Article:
The suspension of service in Russia resulted in the loss of subscribers
Factors like the adoption of Connected TVs & on-demand entertainment, which is outside of its control
The inability to monetize the 100 million non-subscribers using Netflix’s password sharing
To re-accelerate its double-digit revenue growth, here’s what the management has laid out to address investors’ concerns:
To reinvest by coming up with more big-hit content that users want to see
To monetize on 100 million households using password sharing
Offer a low-priced plan with advertising
However, we think that the strategies are questionable. Let us share our thoughts.
The management claimed that there is a huge Total Addressable Market (“TAM”):
...while hundreds of millions of homes pay for Netflix, well over half of the world’s broadband homes don’t yet, representing huge future growth potential.
This sounds like they are confident that Netflix has a long runway to grow, and that the majority are to come from international markets. However, instead of reinvesting in the business, why are they focusing on monetizing?
This news came after Netflix announced that it was going to raise the subscription fees in various countries like the US, Canada, the UK, and even Singapore, where we reside. This highlights its inability to find additional income sources, so it had to resort to raising its prices. These increases were not well-received as customers were unhappy with the multiple price hikes and the crackdown on password sharing. During the Q1’22 results, the subscriber count in the UCAN and EMEA regions (the US and Canada) fell by 640,000 and 300,000, respectively.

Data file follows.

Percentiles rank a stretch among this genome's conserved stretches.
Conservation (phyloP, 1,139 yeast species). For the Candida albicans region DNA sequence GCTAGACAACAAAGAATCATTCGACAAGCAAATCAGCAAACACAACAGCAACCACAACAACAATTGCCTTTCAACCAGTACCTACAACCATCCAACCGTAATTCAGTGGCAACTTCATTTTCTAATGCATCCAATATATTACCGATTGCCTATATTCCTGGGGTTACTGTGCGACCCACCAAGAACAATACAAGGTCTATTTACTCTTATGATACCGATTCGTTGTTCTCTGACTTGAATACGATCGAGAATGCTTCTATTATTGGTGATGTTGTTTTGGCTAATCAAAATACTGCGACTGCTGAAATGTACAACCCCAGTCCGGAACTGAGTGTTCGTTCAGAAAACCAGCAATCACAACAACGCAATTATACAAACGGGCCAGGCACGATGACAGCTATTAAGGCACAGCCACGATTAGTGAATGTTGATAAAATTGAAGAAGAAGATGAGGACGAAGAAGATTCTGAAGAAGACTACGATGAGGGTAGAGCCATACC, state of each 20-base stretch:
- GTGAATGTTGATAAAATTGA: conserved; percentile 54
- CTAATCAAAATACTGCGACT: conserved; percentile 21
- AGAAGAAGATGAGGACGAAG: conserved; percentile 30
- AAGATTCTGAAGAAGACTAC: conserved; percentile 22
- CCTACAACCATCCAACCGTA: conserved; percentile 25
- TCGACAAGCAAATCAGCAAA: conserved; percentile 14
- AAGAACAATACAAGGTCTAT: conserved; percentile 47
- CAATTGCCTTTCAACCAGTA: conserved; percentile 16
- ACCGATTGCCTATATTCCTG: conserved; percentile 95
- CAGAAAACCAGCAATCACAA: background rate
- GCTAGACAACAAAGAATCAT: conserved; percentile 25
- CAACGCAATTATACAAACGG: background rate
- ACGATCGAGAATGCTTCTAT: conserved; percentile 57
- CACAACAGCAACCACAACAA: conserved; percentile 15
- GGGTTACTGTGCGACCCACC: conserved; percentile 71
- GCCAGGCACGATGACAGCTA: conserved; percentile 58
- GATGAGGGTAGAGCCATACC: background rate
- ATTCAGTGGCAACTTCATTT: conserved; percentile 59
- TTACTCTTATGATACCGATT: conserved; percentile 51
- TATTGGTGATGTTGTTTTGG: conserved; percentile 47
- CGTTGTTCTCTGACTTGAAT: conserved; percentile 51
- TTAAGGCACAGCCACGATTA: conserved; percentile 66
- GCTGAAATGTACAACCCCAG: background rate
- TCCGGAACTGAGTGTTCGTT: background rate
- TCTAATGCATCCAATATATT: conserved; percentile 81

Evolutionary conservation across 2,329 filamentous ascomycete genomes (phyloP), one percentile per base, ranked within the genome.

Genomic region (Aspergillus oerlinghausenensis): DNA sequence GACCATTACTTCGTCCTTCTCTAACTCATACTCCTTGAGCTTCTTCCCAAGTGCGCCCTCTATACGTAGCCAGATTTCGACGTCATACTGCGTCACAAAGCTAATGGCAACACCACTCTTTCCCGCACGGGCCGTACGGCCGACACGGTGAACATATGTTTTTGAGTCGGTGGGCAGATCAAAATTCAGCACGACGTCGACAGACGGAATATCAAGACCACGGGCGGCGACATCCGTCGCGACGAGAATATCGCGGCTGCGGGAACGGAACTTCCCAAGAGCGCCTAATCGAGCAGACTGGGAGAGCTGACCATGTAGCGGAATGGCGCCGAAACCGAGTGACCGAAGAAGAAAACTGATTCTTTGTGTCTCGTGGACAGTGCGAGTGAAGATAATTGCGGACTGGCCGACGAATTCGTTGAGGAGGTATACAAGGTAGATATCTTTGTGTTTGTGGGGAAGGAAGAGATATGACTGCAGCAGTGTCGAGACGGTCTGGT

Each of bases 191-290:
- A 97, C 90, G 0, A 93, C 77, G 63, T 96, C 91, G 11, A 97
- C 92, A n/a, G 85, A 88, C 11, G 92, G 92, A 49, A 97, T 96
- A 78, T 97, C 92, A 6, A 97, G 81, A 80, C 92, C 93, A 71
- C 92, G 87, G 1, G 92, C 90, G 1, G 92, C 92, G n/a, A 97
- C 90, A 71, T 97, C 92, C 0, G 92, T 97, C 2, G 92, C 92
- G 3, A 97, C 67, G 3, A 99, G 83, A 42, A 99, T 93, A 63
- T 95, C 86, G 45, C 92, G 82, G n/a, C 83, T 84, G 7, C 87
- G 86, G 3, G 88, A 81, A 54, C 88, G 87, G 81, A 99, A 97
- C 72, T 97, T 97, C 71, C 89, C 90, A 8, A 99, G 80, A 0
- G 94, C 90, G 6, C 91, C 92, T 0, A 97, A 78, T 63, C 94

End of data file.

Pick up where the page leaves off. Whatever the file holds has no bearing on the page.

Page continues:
Coincidence? We think not.
In our view, increasing prices should be a late-game monetization. This is especially so when Netflix is the market leader with a huge TAM. Eventually, it comes to a point where it is impossible to squeeze its customers without it being at the expense of their happiness.
Digital streaming services have been adopting a hybrid model of Advertising-based Video On Demand (“AVOD”) and Subscription Video On Demand (“SVOD”) as seen on platforms like Hulu, HBO Max, and most recently, Disney+.
But, what’s the appeal of a hybrid model?
It is about offering users more control and choices. Users that do not mind seeing ads or are price-sensitive tend to opt for an ad-tier plan, whereas users who prefer a seamless experience are willing to pay more for an ad-free plan. At the same time, the company can generate additional revenue from advertisers by leveraging their massive audiences.